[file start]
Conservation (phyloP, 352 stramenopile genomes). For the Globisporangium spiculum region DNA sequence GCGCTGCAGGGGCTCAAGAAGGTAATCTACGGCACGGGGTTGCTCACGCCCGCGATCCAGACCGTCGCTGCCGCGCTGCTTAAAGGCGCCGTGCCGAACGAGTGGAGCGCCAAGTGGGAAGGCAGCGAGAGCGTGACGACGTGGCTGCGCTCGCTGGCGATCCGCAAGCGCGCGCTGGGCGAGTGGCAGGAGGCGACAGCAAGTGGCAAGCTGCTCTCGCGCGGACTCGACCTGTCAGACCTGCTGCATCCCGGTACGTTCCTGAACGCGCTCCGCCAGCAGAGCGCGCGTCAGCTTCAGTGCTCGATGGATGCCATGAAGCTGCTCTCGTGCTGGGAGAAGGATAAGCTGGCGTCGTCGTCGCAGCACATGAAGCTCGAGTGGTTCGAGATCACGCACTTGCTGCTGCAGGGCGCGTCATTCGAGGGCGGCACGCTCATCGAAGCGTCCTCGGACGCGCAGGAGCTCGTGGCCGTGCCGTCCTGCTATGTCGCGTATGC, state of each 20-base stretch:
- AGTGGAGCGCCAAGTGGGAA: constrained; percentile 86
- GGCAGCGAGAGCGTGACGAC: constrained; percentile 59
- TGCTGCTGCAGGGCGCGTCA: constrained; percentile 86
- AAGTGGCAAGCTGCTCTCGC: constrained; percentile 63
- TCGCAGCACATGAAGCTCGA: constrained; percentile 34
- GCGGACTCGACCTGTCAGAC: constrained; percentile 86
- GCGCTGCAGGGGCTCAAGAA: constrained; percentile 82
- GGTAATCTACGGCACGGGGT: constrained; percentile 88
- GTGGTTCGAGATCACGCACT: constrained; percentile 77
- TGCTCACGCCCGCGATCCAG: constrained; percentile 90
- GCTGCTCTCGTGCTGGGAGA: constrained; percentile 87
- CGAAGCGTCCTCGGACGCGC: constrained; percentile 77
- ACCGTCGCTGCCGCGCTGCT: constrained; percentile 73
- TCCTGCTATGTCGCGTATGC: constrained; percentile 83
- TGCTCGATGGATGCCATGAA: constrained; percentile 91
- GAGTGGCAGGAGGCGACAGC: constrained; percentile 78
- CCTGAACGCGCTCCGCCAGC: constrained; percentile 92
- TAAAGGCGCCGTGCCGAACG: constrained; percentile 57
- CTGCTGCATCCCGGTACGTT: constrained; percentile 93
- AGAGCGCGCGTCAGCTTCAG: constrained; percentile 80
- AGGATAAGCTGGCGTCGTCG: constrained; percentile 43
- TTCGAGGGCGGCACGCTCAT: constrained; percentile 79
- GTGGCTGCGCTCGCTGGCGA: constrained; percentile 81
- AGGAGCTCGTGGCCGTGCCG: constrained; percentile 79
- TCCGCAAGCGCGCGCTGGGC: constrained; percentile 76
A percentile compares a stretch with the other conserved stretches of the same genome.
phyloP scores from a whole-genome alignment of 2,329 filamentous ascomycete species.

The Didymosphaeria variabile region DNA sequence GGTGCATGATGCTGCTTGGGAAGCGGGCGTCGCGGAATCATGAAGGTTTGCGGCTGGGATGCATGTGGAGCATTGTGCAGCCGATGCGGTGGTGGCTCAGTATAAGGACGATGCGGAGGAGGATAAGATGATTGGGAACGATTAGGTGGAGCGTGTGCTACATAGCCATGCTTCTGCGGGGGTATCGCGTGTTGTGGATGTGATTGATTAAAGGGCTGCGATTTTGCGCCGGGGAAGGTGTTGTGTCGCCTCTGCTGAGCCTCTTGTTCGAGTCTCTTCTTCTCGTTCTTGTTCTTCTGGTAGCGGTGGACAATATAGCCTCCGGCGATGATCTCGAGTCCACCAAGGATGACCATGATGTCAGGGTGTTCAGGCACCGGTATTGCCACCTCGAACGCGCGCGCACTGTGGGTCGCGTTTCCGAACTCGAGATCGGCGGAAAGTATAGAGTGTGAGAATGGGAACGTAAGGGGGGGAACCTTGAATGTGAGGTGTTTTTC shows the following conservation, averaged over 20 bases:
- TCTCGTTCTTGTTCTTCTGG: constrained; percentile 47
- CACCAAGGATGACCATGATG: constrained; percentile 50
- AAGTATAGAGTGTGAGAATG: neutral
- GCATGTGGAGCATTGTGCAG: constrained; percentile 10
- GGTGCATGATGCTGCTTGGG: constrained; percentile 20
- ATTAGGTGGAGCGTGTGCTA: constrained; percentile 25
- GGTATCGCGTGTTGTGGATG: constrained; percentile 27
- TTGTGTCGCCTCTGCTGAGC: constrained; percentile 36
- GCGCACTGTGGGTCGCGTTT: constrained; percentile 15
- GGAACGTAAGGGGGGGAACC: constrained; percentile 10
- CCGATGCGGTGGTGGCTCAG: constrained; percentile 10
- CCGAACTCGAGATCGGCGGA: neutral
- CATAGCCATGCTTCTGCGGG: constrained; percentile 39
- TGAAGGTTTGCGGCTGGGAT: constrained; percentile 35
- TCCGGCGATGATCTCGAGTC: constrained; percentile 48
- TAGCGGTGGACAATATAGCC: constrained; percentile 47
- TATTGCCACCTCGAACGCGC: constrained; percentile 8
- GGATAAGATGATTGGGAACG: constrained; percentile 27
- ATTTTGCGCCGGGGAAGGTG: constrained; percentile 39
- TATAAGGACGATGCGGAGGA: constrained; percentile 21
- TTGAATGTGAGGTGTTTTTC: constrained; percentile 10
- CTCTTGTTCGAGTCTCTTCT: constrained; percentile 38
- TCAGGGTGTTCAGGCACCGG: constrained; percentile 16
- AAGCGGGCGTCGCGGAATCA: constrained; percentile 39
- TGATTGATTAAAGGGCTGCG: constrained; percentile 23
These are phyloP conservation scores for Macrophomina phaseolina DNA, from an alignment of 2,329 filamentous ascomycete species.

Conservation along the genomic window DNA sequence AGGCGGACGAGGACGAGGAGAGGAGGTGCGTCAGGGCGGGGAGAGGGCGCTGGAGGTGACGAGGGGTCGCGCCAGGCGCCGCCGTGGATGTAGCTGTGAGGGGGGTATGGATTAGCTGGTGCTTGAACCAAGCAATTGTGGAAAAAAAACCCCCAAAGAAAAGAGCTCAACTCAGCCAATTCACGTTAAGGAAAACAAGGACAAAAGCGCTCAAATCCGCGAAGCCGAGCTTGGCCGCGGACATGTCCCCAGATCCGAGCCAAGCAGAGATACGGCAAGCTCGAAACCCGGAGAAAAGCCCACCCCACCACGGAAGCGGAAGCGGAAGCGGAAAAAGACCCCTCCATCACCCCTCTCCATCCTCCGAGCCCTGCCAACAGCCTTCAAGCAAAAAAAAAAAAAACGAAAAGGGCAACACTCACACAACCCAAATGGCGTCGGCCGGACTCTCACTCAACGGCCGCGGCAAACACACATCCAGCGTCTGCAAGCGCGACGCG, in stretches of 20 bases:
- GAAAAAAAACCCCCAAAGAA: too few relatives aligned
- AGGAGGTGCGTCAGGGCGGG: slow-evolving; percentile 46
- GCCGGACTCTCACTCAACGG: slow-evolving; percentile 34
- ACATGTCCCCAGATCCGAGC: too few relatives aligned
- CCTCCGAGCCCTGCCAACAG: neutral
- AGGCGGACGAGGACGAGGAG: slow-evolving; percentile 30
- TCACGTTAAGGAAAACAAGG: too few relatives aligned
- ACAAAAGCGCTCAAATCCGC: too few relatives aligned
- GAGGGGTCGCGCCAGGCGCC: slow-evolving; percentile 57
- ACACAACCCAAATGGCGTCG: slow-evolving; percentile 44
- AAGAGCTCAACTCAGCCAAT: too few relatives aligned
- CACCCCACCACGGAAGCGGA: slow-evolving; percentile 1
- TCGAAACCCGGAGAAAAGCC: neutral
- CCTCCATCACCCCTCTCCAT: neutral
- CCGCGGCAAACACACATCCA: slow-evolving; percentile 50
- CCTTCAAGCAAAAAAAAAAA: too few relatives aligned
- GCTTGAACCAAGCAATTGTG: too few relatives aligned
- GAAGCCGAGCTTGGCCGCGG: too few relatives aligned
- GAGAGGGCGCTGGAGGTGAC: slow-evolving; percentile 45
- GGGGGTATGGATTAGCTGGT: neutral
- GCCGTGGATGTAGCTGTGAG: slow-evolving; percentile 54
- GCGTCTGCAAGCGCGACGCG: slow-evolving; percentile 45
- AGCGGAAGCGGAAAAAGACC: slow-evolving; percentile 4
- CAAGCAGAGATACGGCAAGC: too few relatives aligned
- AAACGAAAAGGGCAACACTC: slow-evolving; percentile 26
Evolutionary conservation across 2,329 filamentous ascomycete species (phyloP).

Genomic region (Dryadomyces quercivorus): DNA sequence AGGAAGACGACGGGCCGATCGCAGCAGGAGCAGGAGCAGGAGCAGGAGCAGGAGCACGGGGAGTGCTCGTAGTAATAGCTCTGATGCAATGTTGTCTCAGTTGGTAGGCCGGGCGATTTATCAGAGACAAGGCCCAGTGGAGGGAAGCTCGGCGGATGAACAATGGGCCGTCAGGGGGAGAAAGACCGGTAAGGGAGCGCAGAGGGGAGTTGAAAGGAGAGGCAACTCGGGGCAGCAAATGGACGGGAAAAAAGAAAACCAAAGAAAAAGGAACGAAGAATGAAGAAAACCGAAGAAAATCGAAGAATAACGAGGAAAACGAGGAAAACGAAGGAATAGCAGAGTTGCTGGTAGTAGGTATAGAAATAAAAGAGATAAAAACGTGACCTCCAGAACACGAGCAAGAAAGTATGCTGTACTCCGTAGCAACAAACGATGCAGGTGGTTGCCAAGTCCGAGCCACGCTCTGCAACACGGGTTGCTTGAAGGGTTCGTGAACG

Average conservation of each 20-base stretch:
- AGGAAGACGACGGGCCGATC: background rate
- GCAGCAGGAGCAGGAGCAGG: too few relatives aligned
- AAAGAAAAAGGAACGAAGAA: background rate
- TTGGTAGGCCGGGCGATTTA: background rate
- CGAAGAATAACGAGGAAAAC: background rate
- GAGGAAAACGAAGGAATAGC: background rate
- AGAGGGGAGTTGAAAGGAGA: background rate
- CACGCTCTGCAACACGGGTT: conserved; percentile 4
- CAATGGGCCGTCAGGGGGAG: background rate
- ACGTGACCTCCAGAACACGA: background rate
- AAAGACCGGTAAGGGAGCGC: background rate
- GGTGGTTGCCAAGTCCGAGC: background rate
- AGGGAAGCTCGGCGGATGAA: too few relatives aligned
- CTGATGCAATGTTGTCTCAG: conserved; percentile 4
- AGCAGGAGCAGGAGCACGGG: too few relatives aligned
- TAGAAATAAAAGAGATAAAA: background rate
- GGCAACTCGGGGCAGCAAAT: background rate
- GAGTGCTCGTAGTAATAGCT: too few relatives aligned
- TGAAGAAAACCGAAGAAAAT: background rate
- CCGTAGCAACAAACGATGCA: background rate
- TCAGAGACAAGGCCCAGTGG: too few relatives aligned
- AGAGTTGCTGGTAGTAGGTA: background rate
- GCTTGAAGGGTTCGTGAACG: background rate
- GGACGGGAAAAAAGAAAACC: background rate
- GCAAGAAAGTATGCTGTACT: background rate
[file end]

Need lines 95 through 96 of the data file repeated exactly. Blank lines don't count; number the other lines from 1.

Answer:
- AAAGACCGGTAAGGGAGCGC: background rate
- GGTGGTTGCCAAGTCCGAGC: background rate